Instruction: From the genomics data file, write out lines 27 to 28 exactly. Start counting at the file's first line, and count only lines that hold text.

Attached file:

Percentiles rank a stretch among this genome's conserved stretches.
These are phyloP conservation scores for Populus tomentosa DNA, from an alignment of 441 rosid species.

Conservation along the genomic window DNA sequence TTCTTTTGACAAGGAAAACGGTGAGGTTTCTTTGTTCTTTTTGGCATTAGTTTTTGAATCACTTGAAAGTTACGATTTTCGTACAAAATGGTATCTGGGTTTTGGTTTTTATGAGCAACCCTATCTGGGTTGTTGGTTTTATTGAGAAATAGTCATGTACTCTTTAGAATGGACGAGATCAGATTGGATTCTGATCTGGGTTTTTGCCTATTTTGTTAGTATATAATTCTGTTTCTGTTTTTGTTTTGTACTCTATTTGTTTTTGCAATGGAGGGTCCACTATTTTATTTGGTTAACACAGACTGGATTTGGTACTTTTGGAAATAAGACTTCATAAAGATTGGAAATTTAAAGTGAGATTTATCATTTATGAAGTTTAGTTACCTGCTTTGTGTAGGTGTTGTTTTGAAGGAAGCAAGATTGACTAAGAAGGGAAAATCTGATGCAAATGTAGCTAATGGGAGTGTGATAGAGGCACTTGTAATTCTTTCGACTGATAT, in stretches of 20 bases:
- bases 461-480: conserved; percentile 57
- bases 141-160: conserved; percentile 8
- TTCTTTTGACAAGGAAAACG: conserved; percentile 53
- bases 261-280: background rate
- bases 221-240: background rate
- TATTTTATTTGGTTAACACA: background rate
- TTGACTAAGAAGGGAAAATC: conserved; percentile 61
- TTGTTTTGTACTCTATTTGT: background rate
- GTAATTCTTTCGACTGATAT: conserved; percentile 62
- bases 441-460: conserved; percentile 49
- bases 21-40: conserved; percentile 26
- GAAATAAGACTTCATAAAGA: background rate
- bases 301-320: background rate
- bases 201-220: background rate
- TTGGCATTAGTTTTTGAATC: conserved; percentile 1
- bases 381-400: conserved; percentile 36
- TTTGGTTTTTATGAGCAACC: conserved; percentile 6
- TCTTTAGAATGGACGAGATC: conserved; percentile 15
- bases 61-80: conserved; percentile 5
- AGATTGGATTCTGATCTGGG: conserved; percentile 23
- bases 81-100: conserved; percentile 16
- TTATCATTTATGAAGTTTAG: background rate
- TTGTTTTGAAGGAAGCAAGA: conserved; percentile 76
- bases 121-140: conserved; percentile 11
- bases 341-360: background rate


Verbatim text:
- bases 121-140: conserved; percentile 11
- bases 341-360: background rate